If you live in Northern Ireland, the Health & Social Care Board (HSC) is asking for views about its new strategy to improve the use of electronic and digital information within the health and social care system in the province.

The strategy has six objectives:

  • Supporting people
  • Sharing information
  • Using information and analytics
  • Supporting change
  • Fostering innovation
  • Maintaining and improving what we have

Many of the outcomes are tied to concrete objectives, such as giving individuals better access to their own records, and reducing the amount of time health professionals spend entering information into notes. Some of the questions that the HSC would like responses to are as follows:

  • how far should the HSC be using eHealth technologies to help people look after their own health and wellbeing? This includes things like websites, mobile apps, online support tools, social media (eg Facebook and Twitter), and personal text or email messages
  • how far do you agree that options such as booking appointments, repeat prescriptions, email questions to doctors, texting care professionals and similar services would be useful?
  • if a health or care professional uses a computer to support their decision making whilst in a consultation, would that help, hinder or have no effect on the conversation?
  • how useful would it be to have access to your eHealth records (ie your electronically held patient records?)

They also ask about your opinion on sharing health information among health professionals, about security of health information and about whether expanding eHealth in Northern Ireland might foster economic development, for instance by encouraging new software companies to develop.

The MS Trust won’t be responding to this consultation but if you live in Northern Ireland and feel strongly about this, please do!  There is a paper list of the questions to the consultation at the back of the leaflet, or you can respond to the consultation electronically.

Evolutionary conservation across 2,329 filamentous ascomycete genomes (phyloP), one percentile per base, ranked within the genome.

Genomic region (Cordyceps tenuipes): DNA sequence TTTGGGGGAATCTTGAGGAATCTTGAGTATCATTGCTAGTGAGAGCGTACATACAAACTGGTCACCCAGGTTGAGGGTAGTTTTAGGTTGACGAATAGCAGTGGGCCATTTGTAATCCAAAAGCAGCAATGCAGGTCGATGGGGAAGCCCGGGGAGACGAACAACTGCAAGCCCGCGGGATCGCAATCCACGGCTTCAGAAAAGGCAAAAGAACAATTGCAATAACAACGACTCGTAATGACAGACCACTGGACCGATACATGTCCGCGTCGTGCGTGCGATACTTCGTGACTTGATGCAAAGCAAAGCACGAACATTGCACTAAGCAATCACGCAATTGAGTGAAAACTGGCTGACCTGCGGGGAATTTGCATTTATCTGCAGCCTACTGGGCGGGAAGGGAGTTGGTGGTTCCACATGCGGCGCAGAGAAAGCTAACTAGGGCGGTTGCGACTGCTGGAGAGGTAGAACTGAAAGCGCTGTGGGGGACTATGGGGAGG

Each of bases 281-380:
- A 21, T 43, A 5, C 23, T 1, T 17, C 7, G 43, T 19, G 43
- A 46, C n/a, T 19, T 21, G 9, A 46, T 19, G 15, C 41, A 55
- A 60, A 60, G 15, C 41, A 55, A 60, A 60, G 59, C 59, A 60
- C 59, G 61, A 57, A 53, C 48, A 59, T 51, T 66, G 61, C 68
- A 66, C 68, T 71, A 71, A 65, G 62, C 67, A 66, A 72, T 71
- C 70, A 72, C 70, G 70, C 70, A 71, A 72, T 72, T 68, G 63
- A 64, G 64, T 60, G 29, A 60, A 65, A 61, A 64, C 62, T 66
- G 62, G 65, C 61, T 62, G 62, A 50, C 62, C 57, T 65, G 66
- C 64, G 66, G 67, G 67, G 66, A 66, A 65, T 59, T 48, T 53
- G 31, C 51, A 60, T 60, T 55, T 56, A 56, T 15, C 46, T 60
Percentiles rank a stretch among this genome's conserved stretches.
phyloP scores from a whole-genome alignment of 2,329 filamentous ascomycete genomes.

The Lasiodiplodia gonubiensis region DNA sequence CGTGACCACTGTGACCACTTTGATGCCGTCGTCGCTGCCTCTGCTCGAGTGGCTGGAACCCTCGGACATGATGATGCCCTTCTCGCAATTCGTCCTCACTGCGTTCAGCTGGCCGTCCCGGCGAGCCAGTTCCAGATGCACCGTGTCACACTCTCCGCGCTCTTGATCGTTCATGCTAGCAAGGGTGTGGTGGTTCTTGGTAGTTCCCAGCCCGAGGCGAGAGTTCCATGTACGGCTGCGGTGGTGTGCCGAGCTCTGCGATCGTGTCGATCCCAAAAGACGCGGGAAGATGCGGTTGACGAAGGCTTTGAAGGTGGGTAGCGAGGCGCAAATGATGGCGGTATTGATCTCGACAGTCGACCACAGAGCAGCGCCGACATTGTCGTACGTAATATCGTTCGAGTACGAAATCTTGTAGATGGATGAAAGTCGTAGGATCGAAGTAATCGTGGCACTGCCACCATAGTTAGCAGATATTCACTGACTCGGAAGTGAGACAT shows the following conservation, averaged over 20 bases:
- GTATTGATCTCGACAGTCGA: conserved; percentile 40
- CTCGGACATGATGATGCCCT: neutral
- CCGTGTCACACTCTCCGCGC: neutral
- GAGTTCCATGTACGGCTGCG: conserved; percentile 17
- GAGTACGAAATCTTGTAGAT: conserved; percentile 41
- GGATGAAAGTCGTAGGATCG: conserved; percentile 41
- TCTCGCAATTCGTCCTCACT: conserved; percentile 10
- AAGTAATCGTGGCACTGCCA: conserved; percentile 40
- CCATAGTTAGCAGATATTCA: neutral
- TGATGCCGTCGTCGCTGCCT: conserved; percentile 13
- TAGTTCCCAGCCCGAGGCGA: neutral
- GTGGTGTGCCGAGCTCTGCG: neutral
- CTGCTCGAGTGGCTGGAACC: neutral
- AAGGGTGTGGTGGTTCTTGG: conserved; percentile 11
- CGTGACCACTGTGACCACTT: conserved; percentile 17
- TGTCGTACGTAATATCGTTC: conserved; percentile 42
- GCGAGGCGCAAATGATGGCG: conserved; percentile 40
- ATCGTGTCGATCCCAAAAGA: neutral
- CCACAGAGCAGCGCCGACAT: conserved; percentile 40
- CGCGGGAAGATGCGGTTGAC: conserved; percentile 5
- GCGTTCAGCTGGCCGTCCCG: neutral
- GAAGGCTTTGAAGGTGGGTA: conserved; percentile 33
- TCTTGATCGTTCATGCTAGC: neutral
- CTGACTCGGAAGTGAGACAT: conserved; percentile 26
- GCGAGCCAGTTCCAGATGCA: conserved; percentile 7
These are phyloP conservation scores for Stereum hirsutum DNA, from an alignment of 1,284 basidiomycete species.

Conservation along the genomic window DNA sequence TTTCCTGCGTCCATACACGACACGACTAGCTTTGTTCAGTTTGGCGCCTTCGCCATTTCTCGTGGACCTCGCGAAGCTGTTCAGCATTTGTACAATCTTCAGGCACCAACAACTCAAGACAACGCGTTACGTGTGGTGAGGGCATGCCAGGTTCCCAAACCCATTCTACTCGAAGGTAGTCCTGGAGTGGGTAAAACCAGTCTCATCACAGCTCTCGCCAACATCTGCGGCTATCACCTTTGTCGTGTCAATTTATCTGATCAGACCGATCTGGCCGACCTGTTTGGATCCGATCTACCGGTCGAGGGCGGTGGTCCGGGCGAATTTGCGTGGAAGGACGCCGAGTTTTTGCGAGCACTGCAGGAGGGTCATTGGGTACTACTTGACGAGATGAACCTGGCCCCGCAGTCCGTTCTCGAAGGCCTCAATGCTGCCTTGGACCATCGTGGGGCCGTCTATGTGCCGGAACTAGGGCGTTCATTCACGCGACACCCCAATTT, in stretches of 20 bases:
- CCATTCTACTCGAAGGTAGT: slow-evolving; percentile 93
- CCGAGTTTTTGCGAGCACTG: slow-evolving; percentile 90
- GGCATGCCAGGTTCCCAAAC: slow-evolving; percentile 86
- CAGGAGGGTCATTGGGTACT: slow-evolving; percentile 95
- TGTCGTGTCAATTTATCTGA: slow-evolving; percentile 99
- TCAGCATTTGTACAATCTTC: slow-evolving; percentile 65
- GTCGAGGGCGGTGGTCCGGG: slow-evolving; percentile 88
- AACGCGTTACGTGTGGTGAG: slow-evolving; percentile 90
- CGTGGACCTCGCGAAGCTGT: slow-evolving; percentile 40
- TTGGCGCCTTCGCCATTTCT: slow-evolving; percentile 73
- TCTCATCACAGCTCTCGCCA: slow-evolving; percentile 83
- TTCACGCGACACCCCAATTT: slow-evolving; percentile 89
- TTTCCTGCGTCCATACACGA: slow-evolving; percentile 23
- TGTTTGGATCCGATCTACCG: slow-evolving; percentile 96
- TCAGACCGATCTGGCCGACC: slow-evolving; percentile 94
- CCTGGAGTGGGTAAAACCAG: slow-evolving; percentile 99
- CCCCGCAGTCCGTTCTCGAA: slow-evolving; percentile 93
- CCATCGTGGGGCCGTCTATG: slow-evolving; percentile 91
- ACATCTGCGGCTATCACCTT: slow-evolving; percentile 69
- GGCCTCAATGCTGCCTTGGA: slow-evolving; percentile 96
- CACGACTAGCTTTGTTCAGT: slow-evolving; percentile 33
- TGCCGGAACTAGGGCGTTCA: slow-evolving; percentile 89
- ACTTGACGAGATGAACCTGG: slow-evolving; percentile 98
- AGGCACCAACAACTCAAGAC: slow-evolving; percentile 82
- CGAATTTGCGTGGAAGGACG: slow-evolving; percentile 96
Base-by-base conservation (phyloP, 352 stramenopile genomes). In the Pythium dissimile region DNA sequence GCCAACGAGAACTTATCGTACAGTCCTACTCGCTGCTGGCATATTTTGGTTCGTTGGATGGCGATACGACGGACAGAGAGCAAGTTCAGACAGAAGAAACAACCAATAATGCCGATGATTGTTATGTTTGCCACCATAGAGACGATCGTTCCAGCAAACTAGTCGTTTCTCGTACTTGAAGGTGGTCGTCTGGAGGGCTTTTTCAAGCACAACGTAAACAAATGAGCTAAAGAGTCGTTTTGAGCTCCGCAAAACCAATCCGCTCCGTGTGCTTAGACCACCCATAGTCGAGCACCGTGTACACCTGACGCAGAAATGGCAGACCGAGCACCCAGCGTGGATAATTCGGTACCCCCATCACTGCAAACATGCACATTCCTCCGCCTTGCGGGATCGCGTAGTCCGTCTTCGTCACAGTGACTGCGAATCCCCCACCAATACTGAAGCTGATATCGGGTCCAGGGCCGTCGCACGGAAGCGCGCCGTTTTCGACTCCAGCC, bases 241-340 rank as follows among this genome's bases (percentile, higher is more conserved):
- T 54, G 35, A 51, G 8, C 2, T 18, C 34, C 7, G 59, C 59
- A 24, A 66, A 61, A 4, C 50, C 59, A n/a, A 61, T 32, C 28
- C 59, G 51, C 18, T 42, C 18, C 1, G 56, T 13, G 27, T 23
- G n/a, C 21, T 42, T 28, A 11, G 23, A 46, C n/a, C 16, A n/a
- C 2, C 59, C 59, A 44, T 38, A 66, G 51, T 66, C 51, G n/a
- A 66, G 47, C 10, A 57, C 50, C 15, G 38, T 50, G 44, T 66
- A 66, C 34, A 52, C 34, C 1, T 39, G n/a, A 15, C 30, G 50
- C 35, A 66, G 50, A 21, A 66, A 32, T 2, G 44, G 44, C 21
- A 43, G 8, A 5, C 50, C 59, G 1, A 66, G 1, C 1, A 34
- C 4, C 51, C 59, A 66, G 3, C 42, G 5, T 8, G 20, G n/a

The consultation closes Friday 9 January 2015 at 5pm.

15 minutes with… TV journalist Stephanie Scawen

13th November 2014 by Nicola Pates

Stephanie Scawen

Last year the Al Jazeera TV journalist Stephanie Scawen presented MS and Me, a film about coming to terms with her MS and investigating the significance of the latest MS research. This year she was keynote speaker at the MS Trust Annual Conference, our event for MS healthcare professionals

What kind of feedback did you get after MS and Me was broadcast?

The feedback was amazing. Most comments were very supportive of me with lots of comments about how brave I was, which was very flattering as I personally don’t feel brave. Things are just the way they are. I had many offers of snake oil cures and treatments which I just ignored, and many links to an American woman MD’s online video about how she cured her MS by eating bucket loads of kale every day (yuck), which also seemed to be a bit of a scam to me as all she really seemed to be doing was trying to flog her book, rather than exposing her cure to scientific scrutiny. But overall the feedback was amazing.

You said your ambition for the film was “To show people with MS that they can do whatever they want to do. You just have to approach it slightly differently.” Do you think you succeeded?

I hope so. For people who are not disabled or who do not have first-hand experience of dealing with someone with disabilities, it’s very hard for them to imagine what life is like being unable to do things as normal. The idea, for example, of losing a leg in an accident, would be for many people unbearable. But when they are confronted with that reality they get on with it, because you just have to. Look at all the Paralympians who do such amazing things!

When we last spoke you were coming round to the idea of using a mobility scooter or a wheelchair. Did you go ahead with that? If so, how are you finding it?